Researching: Past versus Present
“The advantages are incredible. You literally have the world wide web of knowledge as opposed to our knowledge which consisted of books in a library.” This was said by James Biever, a retired State Policeman, owner of JB Truth Consultants (a polygraph firm) and my father. James has been out of high school and college for a good 25 years. It is safe to say that things have most definitely changed since the last time he had to write a research paper. The researching stage, gathering the information and then writing the paper was very time consuming, whereas today it is a synch. We have it easy.
When students today are told to write a research paper, the first thing they do is jump onto Google and put there topic in the search engine. Pages and pages appear and the material is endless. This makes it easy for all those procrastinators in the world. Back then, procrastination would have been a horribly bad idea. “For me it (researching) was a lot more difficult and we didn’t have nearly enough information. Right now you could type in a subject and get 50 million hits.” When James used to be in school, the researching period, was much more tedious. “We used a lot of encyclopedias. There was naturally no Internet so everything you would use would be from the library. And that was it. You would go to the library and primarily, if you had the topic of, say the American Revolution, you would go and just look up books. You could look up magazines ever now and then.” He explained in more detail the process of looking up information in a book, saying, “What you would have to do is go in the book, go in the back to the index, look for the topic, go to that page and read. So the research back then was more time consuming.”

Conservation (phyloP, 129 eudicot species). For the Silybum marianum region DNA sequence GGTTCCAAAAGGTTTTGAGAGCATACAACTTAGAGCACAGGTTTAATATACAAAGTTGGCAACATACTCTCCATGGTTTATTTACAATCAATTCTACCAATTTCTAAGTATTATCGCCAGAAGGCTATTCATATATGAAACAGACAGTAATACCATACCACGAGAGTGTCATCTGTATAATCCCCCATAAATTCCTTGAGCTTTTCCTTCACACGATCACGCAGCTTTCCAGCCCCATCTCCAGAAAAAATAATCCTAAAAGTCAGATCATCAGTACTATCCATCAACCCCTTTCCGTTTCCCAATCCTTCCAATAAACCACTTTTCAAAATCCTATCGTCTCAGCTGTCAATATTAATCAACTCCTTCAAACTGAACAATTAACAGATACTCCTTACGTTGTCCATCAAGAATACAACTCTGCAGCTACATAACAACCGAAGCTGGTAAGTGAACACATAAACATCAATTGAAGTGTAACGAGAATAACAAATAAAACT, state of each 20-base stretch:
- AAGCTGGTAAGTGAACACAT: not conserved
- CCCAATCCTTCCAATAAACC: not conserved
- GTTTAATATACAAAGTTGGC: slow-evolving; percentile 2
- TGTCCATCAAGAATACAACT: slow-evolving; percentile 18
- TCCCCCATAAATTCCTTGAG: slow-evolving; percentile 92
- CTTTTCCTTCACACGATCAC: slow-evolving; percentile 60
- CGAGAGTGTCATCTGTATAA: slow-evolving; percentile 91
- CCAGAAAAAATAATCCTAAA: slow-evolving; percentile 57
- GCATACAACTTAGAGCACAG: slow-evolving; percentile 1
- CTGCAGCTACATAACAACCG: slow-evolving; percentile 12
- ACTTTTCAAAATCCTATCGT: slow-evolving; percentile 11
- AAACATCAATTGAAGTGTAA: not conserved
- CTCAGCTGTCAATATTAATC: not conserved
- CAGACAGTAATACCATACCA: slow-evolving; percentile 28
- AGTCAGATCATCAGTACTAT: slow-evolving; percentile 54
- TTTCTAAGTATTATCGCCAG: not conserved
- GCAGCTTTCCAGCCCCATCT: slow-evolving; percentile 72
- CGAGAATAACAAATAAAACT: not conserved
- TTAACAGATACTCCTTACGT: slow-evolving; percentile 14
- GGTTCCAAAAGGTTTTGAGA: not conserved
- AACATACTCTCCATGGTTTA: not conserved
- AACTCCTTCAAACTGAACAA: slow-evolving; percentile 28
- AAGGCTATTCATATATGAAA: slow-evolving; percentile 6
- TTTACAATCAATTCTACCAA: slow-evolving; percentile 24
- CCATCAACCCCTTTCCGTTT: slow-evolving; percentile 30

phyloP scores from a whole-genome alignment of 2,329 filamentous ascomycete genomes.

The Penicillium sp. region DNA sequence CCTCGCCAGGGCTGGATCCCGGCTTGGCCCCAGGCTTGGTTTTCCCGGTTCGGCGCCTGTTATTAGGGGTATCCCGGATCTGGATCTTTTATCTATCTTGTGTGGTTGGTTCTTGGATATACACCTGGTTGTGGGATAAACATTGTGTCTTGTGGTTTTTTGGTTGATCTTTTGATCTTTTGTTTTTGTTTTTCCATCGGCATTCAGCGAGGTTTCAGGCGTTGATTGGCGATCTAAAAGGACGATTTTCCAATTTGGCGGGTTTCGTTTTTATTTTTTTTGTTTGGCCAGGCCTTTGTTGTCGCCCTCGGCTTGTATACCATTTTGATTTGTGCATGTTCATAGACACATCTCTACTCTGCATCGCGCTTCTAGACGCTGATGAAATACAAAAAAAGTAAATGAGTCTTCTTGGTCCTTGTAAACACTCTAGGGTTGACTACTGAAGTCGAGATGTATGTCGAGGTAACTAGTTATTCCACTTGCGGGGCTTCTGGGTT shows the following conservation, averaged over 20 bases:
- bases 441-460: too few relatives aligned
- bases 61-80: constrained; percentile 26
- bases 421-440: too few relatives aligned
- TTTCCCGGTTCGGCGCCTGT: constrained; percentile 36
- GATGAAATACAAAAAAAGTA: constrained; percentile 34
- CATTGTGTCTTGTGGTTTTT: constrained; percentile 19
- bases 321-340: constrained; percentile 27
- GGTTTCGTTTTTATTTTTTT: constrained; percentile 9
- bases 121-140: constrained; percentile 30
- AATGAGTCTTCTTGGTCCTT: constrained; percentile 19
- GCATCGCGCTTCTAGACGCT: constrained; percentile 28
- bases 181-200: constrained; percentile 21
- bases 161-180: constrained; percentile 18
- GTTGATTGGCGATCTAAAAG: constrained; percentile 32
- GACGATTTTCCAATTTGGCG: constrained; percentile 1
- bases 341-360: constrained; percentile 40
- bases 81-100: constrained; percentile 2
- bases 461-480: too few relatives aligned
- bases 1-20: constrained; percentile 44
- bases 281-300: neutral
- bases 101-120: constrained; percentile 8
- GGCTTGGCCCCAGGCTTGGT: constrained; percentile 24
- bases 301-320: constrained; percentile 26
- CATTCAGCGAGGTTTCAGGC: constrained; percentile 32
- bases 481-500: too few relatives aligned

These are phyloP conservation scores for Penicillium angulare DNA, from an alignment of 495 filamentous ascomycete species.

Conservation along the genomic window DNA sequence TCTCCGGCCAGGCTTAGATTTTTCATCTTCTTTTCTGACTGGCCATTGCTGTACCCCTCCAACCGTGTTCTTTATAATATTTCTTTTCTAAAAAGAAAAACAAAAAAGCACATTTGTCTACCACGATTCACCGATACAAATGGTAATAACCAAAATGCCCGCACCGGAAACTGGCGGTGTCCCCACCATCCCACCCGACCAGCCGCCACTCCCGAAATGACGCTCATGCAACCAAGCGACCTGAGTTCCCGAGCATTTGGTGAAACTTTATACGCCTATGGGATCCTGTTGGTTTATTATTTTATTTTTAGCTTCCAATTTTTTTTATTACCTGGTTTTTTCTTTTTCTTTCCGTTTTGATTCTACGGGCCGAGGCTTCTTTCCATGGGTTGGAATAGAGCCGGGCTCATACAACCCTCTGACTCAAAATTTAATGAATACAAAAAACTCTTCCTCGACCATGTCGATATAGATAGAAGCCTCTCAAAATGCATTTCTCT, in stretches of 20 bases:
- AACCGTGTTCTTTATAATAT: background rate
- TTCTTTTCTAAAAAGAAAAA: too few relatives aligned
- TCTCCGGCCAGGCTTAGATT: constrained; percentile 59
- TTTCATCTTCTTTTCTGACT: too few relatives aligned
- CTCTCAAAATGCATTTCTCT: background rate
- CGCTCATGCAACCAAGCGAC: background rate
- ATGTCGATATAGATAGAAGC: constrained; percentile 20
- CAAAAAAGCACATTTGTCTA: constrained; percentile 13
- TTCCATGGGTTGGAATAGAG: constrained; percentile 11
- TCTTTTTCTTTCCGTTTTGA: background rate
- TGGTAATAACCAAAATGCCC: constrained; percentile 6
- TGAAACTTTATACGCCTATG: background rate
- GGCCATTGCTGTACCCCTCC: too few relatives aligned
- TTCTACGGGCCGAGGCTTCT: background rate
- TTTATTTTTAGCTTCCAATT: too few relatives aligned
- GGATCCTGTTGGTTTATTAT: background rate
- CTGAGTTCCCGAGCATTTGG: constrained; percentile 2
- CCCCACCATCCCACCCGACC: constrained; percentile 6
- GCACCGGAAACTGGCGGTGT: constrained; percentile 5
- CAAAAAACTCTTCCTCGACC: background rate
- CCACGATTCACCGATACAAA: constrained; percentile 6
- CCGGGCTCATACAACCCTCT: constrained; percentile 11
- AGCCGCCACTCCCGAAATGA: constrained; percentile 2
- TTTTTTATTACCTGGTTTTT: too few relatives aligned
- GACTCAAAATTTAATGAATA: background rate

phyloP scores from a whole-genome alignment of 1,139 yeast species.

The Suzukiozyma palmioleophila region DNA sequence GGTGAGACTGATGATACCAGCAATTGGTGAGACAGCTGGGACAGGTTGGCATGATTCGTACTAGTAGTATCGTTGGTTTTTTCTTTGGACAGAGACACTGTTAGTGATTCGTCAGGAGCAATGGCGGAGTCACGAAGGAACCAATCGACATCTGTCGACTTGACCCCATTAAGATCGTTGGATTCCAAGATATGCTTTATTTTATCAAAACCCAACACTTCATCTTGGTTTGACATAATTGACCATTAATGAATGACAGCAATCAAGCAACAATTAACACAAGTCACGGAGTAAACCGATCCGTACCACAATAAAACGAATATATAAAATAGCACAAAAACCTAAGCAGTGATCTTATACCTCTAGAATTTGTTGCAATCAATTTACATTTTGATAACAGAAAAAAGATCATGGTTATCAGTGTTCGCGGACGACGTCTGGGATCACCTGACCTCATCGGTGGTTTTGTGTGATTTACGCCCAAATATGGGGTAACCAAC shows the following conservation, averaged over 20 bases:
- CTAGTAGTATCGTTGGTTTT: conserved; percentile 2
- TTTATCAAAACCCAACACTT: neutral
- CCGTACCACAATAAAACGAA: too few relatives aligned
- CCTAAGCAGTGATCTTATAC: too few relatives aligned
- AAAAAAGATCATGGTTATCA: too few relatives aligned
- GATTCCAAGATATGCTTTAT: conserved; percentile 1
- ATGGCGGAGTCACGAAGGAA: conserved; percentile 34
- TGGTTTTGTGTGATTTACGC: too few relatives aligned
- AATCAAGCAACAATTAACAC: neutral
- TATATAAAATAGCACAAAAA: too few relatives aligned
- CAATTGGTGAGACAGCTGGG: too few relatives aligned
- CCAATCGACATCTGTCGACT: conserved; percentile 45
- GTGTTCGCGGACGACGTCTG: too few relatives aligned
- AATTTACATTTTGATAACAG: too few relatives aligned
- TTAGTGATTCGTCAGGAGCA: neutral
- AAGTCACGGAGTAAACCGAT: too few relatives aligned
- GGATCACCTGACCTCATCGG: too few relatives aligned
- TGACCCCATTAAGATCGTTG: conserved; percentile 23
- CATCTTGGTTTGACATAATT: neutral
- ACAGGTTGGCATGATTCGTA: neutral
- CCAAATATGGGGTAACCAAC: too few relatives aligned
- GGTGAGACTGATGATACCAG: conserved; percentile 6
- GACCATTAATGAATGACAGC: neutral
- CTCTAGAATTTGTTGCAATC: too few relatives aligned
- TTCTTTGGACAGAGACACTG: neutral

Researching papers was at times overwhelming, but typing a paper was also hard work. “The ease of typing papers is incredible. I used to have to type my papers with a typewriter or handwrite them. Now you have a computer, spell check, this and that. I mean there is no comparison between now and then.”
Sites on the Internet aren’t always reliable sources, such as Wikipedia. Ways to look up valid sites have been created. If someone sees the endings of a URL that say “.edu,” or “.gov” that is a pretty big hint that that is a usable resource. How did a researcher know what was and wasn’t valid back then? James said, “If you got material from MAD Magazine or US News and World Report, you ranked the material based on the credibility of the source, the author, or the year it was written.”
Though James said the Internet is something he wished he had when he was a young schoolboy, he also saw the value in reading a book. “When you were researching before you had to read the whole article and you would come across other information that you did not know. That kinda expanded your knowledge a little bit.” This statement is very true when comparing it to most of today’s generation. Take, for instance, an assignment to write a book report. Some kids will actually read the book, while others will go on Sparknotes.com and just read the summaries of the chapters. As another example, you are assigned a research paper on the Great Depression. Many will look up information in books and on the internet. They will read and understand the information and actually learn something. Then there are the select few who will copy and paste sentences from documents to Word and hope that the professor does not suspect any plagiarism. The Internet is a wonderful invention but can be abused quite easily, which is most definitely a disadvantage.
All in all, James appreciates the new technology we have today, and uses it quite frequently, as do many others from his generation. His sister, Diane Biever, shared her thoughts on technology. “First, everything was paper. 25 years later and there is less and less paper and not a lot of human error like there used to be. That’s why I love technology, so many built in safety features, and you don’t have to worry about handwriting.”
The consensus between both persons is that there is an ease about looking things up on the Internet. “The other day I was trying to take off wall paper and I just took out my computer and looked it up.” Of course there are issues, like reliability and safety. Social networking causes some distractions, especially when a teenage has to choose between Instagram and writing about a war that happened hundreds of years ago. Overall, researching, gathering information and typing it is not as burdensome as it was for James, Diane or anyone else from that time period. “I think overall though that there is no question that it’s a positive thing.” We most definitely have it easy.